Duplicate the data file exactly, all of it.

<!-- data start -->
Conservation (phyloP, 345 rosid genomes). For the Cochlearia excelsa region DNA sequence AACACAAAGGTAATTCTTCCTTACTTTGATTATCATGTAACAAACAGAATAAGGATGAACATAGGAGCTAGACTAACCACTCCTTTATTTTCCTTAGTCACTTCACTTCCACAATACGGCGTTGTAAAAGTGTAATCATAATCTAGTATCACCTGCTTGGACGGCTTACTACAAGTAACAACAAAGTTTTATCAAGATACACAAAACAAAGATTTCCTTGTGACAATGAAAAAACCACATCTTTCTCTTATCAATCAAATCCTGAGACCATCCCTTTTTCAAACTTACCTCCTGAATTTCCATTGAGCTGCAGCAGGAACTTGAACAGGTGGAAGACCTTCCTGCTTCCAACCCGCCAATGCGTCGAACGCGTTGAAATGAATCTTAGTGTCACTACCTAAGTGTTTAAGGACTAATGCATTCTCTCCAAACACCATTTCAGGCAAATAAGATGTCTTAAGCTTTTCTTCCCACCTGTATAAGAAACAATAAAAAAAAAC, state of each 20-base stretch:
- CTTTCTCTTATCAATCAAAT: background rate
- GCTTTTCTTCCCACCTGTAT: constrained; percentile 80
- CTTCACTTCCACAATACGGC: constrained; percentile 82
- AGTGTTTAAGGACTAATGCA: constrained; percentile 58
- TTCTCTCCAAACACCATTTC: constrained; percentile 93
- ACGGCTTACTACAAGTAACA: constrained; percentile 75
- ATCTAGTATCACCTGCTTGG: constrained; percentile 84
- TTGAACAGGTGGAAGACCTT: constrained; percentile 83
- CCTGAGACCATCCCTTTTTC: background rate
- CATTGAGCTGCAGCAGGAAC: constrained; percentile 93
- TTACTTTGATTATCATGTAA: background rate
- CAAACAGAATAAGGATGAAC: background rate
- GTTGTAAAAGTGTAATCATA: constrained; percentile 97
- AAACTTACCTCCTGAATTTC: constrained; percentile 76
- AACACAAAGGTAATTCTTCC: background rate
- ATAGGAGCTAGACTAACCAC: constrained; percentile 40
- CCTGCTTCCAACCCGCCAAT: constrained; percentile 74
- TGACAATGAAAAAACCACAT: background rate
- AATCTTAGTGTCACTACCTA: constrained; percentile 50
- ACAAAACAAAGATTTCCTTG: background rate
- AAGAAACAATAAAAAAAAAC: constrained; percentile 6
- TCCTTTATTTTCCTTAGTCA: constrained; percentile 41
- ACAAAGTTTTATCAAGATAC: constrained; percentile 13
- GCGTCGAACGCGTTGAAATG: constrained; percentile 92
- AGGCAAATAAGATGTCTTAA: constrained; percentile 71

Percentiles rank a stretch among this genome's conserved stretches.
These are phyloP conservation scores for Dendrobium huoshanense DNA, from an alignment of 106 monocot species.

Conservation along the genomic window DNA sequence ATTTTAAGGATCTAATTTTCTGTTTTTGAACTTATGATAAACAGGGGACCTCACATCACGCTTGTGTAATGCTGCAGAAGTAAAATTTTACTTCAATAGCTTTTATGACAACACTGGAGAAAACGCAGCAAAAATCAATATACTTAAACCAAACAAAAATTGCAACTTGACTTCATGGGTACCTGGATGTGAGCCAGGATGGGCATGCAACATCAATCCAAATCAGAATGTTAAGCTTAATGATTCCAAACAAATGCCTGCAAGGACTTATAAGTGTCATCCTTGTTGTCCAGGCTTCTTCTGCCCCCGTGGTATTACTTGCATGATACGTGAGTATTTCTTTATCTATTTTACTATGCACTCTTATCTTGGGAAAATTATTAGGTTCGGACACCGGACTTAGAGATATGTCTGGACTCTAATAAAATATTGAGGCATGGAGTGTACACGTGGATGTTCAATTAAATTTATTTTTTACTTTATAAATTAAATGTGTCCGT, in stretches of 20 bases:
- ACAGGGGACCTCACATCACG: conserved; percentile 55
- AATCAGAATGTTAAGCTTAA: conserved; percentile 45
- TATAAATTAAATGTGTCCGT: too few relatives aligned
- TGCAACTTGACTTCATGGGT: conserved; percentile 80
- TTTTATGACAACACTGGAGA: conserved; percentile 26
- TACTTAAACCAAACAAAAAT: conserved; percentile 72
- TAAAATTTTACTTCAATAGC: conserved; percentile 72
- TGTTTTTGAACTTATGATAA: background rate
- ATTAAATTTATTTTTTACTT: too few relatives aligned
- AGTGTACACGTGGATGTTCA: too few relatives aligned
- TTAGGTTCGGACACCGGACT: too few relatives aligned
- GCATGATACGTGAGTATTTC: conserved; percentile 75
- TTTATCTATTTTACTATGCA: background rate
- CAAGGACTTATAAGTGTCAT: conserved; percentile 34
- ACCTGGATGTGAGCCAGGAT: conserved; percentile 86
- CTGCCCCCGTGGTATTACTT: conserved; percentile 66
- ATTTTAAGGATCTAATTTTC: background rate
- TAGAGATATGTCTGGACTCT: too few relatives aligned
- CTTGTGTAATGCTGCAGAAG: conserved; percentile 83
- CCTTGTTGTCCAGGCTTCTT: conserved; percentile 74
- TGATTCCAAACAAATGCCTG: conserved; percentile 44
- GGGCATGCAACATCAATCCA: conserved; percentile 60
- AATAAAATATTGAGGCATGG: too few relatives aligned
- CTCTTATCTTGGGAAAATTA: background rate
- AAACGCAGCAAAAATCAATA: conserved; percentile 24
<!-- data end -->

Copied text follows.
Conservation (phyloP, 345 rosid genomes). For the Cochlearia excelsa region DNA sequence AACACAAAGGTAATTCTTCCTTACTTTGATTATCATGTAACAAACAGAATAAGGATGAACATAGGAGCTAGACTAACCACTCCTTTATTTTCCTTAGTCACTTCACTTCCACAATACGGCGTTGTAAAAGTGTAATCATAATCTAGTATCACCTGCTTGGACGGCTTACTACAAGTAACAACAAAGTTTTATCAAGATACACAAAACAAAGATTTCCTTGTGACAATGAAAAAACCACATCTTTCTCTTATCAATCAAATCCTGAGACCATCCCTTTTTCAAACTTACCTCCTGAATTTCCATTGAGCTGCAGCAGGAACTTGAACAGGTGGAAGACCTTCCTGCTTCCAACCCGCCAATGCGTCGAACGCGTTGAAATGAATCTTAGTGTCACTACCTAAGTGTTTAAGGACTAATGCATTCTCTCCAAACACCATTTCAGGCAAATAAGATGTCTTAAGCTTTTCTTCCCACCTGTATAAGAAACAATAAAAAAAAAC, state of each 20-base stretch:
- CTTTCTCTTATCAATCAAAT: background rate
- GCTTTTCTTCCCACCTGTAT: constrained; percentile 80
- CTTCACTTCCACAATACGGC: constrained; percentile 82
- AGTGTTTAAGGACTAATGCA: constrained; percentile 58
- TTCTCTCCAAACACCATTTC: constrained; percentile 93
- ACGGCTTACTACAAGTAACA: constrained; percentile 75
- ATCTAGTATCACCTGCTTGG: constrained; percentile 84
- TTGAACAGGTGGAAGACCTT: constrained; percentile 83
- CCTGAGACCATCCCTTTTTC: background rate
- CATTGAGCTGCAGCAGGAAC: constrained; percentile 93
- TTACTTTGATTATCATGTAA: background rate
- CAAACAGAATAAGGATGAAC: background rate
- GTTGTAAAAGTGTAATCATA: constrained; percentile 97
- AAACTTACCTCCTGAATTTC: constrained; percentile 76
- AACACAAAGGTAATTCTTCC: background rate
- ATAGGAGCTAGACTAACCAC: constrained; percentile 40
- CCTGCTTCCAACCCGCCAAT: constrained; percentile 74
- TGACAATGAAAAAACCACAT: background rate
- AATCTTAGTGTCACTACCTA: constrained; percentile 50
- ACAAAACAAAGATTTCCTTG: background rate
- AAGAAACAATAAAAAAAAAC: constrained; percentile 6
- TCCTTTATTTTCCTTAGTCA: constrained; percentile 41
- ACAAAGTTTTATCAAGATAC: constrained; percentile 13
- GCGTCGAACGCGTTGAAATG: constrained; percentile 92
- AGGCAAATAAGATGTCTTAA: constrained; percentile 71

Percentiles rank a stretch among this genome's conserved stretches.
These are phyloP conservation scores for Dendrobium huoshanense DNA, from an alignment of 106 monocot species.

Conservation along the genomic window DNA sequence ATTTTAAGGATCTAATTTTCTGTTTTTGAACTTATGATAAACAGGGGACCTCACATCACGCTTGTGTAATGCTGCAGAAGTAAAATTTTACTTCAATAGCTTTTATGACAACACTGGAGAAAACGCAGCAAAAATCAATATACTTAAACCAAACAAAAATTGCAACTTGACTTCATGGGTACCTGGATGTGAGCCAGGATGGGCATGCAACATCAATCCAAATCAGAATGTTAAGCTTAATGATTCCAAACAAATGCCTGCAAGGACTTATAAGTGTCATCCTTGTTGTCCAGGCTTCTTCTGCCCCCGTGGTATTACTTGCATGATACGTGAGTATTTCTTTATCTATTTTACTATGCACTCTTATCTTGGGAAAATTATTAGGTTCGGACACCGGACTTAGAGATATGTCTGGACTCTAATAAAATATTGAGGCATGGAGTGTACACGTGGATGTTCAATTAAATTTATTTTTTACTTTATAAATTAAATGTGTCCGT, in stretches of 20 bases:
- ACAGGGGACCTCACATCACG: conserved; percentile 55
- AATCAGAATGTTAAGCTTAA: conserved; percentile 45
- TATAAATTAAATGTGTCCGT: too few relatives aligned
- TGCAACTTGACTTCATGGGT: conserved; percentile 80
- TTTTATGACAACACTGGAGA: conserved; percentile 26
- TACTTAAACCAAACAAAAAT: conserved; percentile 72
- TAAAATTTTACTTCAATAGC: conserved; percentile 72
- TGTTTTTGAACTTATGATAA: background rate
- ATTAAATTTATTTTTTACTT: too few relatives aligned
- AGTGTACACGTGGATGTTCA: too few relatives aligned
- TTAGGTTCGGACACCGGACT: too few relatives aligned
- GCATGATACGTGAGTATTTC: conserved; percentile 75
- TTTATCTATTTTACTATGCA: background rate
- CAAGGACTTATAAGTGTCAT: conserved; percentile 34
- ACCTGGATGTGAGCCAGGAT: conserved; percentile 86
- CTGCCCCCGTGGTATTACTT: conserved; percentile 66
- ATTTTAAGGATCTAATTTTC: background rate
- TAGAGATATGTCTGGACTCT: too few relatives aligned
- CTTGTGTAATGCTGCAGAAG: conserved; percentile 83
- CCTTGTTGTCCAGGCTTCTT: conserved; percentile 74
- TGATTCCAAACAAATGCCTG: conserved; percentile 44
- GGGCATGCAACATCAATCCA: conserved; percentile 60
- AATAAAATATTGAGGCATGG: too few relatives aligned
- CTCTTATCTTGGGAAAATTA: background rate
- AAACGCAGCAAAAATCAATA: conserved; percentile 24